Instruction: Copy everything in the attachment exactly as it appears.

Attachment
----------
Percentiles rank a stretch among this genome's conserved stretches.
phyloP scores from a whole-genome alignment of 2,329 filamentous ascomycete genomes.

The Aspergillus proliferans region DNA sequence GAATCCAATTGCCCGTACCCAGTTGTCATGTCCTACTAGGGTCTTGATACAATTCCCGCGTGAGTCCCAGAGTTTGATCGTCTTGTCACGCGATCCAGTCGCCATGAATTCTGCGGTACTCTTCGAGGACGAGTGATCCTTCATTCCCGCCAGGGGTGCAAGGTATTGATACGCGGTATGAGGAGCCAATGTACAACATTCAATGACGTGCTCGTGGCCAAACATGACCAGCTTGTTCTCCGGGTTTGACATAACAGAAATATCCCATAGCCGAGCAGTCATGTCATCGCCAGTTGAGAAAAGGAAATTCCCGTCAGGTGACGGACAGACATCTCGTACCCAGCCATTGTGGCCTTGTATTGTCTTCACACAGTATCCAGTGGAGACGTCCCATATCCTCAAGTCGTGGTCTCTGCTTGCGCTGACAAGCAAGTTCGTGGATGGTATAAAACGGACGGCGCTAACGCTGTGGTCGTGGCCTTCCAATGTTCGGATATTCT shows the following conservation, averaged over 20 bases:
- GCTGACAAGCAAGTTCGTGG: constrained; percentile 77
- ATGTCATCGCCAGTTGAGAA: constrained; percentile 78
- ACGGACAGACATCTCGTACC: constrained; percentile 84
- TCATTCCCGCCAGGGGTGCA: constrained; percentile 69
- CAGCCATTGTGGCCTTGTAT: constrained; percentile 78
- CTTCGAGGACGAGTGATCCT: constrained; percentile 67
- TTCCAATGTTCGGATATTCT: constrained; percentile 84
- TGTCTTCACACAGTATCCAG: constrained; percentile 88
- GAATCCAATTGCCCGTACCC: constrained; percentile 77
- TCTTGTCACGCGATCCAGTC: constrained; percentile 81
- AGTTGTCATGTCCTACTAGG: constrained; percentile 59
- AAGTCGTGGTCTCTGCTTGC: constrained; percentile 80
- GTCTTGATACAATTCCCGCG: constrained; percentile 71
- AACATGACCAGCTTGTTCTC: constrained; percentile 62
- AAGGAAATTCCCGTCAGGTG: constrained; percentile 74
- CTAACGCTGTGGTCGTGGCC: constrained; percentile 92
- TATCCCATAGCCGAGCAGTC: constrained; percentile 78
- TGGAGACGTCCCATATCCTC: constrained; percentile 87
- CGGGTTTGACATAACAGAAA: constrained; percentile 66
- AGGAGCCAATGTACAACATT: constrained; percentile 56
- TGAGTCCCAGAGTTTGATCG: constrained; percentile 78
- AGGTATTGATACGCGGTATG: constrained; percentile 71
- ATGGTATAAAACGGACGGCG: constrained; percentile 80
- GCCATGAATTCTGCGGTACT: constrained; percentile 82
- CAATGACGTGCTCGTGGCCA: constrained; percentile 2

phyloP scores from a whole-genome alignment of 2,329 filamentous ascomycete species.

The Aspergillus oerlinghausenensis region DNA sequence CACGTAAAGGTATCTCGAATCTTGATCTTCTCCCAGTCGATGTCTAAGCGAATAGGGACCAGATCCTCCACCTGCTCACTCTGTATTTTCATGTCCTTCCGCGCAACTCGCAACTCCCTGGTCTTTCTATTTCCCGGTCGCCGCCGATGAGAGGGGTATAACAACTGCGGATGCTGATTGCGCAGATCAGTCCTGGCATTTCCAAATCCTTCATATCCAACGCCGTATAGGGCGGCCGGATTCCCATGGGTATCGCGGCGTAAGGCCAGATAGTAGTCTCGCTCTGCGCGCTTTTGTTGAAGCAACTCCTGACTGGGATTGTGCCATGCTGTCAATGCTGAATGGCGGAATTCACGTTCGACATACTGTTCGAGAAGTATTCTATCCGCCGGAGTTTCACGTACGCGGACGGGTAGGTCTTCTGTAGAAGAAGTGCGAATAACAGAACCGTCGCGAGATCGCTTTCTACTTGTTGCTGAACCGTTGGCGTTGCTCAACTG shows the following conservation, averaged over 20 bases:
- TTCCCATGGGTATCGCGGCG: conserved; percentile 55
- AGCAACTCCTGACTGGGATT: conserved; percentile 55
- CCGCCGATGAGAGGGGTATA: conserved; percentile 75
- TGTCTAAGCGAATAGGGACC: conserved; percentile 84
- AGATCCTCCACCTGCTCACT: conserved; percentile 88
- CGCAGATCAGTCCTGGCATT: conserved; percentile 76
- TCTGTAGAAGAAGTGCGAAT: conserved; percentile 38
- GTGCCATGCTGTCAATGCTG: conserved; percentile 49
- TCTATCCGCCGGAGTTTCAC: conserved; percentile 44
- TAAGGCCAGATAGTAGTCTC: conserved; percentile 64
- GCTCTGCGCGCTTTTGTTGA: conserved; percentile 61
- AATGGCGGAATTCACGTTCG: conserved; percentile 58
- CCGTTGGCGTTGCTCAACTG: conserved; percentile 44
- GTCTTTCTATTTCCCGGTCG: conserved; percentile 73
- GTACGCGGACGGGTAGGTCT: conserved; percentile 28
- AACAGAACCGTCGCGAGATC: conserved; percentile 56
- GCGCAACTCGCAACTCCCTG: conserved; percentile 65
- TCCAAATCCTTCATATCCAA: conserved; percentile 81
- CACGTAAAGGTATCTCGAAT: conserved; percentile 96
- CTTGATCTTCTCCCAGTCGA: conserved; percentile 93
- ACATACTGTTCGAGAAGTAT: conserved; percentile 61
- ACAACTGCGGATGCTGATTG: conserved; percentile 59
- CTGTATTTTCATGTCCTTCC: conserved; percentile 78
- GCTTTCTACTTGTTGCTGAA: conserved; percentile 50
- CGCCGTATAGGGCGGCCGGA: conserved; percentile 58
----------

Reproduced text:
Percentiles rank a stretch among this genome's conserved stretches.
phyloP scores from a whole-genome alignment of 2,329 filamentous ascomycete genomes.

The Aspergillus proliferans region DNA sequence GAATCCAATTGCCCGTACCCAGTTGTCATGTCCTACTAGGGTCTTGATACAATTCCCGCGTGAGTCCCAGAGTTTGATCGTCTTGTCACGCGATCCAGTCGCCATGAATTCTGCGGTACTCTTCGAGGACGAGTGATCCTTCATTCCCGCCAGGGGTGCAAGGTATTGATACGCGGTATGAGGAGCCAATGTACAACATTCAATGACGTGCTCGTGGCCAAACATGACCAGCTTGTTCTCCGGGTTTGACATAACAGAAATATCCCATAGCCGAGCAGTCATGTCATCGCCAGTTGAGAAAAGGAAATTCCCGTCAGGTGACGGACAGACATCTCGTACCCAGCCATTGTGGCCTTGTATTGTCTTCACACAGTATCCAGTGGAGACGTCCCATATCCTCAAGTCGTGGTCTCTGCTTGCGCTGACAAGCAAGTTCGTGGATGGTATAAAACGGACGGCGCTAACGCTGTGGTCGTGGCCTTCCAATGTTCGGATATTCT shows the following conservation, averaged over 20 bases:
- GCTGACAAGCAAGTTCGTGG: constrained; percentile 77
- ATGTCATCGCCAGTTGAGAA: constrained; percentile 78
- ACGGACAGACATCTCGTACC: constrained; percentile 84
- TCATTCCCGCCAGGGGTGCA: constrained; percentile 69
- CAGCCATTGTGGCCTTGTAT: constrained; percentile 78
- CTTCGAGGACGAGTGATCCT: constrained; percentile 67
- TTCCAATGTTCGGATATTCT: constrained; percentile 84
- TGTCTTCACACAGTATCCAG: constrained; percentile 88
- GAATCCAATTGCCCGTACCC: constrained; percentile 77
- TCTTGTCACGCGATCCAGTC: constrained; percentile 81
- AGTTGTCATGTCCTACTAGG: constrained; percentile 59
- AAGTCGTGGTCTCTGCTTGC: constrained; percentile 80
- GTCTTGATACAATTCCCGCG: constrained; percentile 71
- AACATGACCAGCTTGTTCTC: constrained; percentile 62
- AAGGAAATTCCCGTCAGGTG: constrained; percentile 74
- CTAACGCTGTGGTCGTGGCC: constrained; percentile 92
- TATCCCATAGCCGAGCAGTC: constrained; percentile 78
- TGGAGACGTCCCATATCCTC: constrained; percentile 87
- CGGGTTTGACATAACAGAAA: constrained; percentile 66
- AGGAGCCAATGTACAACATT: constrained; percentile 56
- TGAGTCCCAGAGTTTGATCG: constrained; percentile 78
- AGGTATTGATACGCGGTATG: constrained; percentile 71
- ATGGTATAAAACGGACGGCG: constrained; percentile 80
- GCCATGAATTCTGCGGTACT: constrained; percentile 82
- CAATGACGTGCTCGTGGCCA: constrained; percentile 2

phyloP scores from a whole-genome alignment of 2,329 filamentous ascomycete species.

The Aspergillus oerlinghausenensis region DNA sequence CACGTAAAGGTATCTCGAATCTTGATCTTCTCCCAGTCGATGTCTAAGCGAATAGGGACCAGATCCTCCACCTGCTCACTCTGTATTTTCATGTCCTTCCGCGCAACTCGCAACTCCCTGGTCTTTCTATTTCCCGGTCGCCGCCGATGAGAGGGGTATAACAACTGCGGATGCTGATTGCGCAGATCAGTCCTGGCATTTCCAAATCCTTCATATCCAACGCCGTATAGGGCGGCCGGATTCCCATGGGTATCGCGGCGTAAGGCCAGATAGTAGTCTCGCTCTGCGCGCTTTTGTTGAAGCAACTCCTGACTGGGATTGTGCCATGCTGTCAATGCTGAATGGCGGAATTCACGTTCGACATACTGTTCGAGAAGTATTCTATCCGCCGGAGTTTCACGTACGCGGACGGGTAGGTCTTCTGTAGAAGAAGTGCGAATAACAGAACCGTCGCGAGATCGCTTTCTACTTGTTGCTGAACCGTTGGCGTTGCTCAACTG shows the following conservation, averaged over 20 bases:
- TTCCCATGGGTATCGCGGCG: conserved; percentile 55
- AGCAACTCCTGACTGGGATT: conserved; percentile 55
- CCGCCGATGAGAGGGGTATA: conserved; percentile 75
- TGTCTAAGCGAATAGGGACC: conserved; percentile 84
- AGATCCTCCACCTGCTCACT: conserved; percentile 88
- CGCAGATCAGTCCTGGCATT: conserved; percentile 76
- TCTGTAGAAGAAGTGCGAAT: conserved; percentile 38
- GTGCCATGCTGTCAATGCTG: conserved; percentile 49
- TCTATCCGCCGGAGTTTCAC: conserved; percentile 44
- TAAGGCCAGATAGTAGTCTC: conserved; percentile 64
- GCTCTGCGCGCTTTTGTTGA: conserved; percentile 61
- AATGGCGGAATTCACGTTCG: conserved; percentile 58
- CCGTTGGCGTTGCTCAACTG: conserved; percentile 44
- GTCTTTCTATTTCCCGGTCG: conserved; percentile 73
- GTACGCGGACGGGTAGGTCT: conserved; percentile 28
- AACAGAACCGTCGCGAGATC: conserved; percentile 56
- GCGCAACTCGCAACTCCCTG: conserved; percentile 65
- TCCAAATCCTTCATATCCAA: conserved; percentile 81
- CACGTAAAGGTATCTCGAAT: conserved; percentile 96
- CTTGATCTTCTCCCAGTCGA: conserved; percentile 93
- ACATACTGTTCGAGAAGTAT: conserved; percentile 61
- ACAACTGCGGATGCTGATTG: conserved; percentile 59
- CTGTATTTTCATGTCCTTCC: conserved; percentile 78
- GCTTTCTACTTGTTGCTGAA: conserved; percentile 50
- CGCCGTATAGGGCGGCCGGA: conserved; percentile 58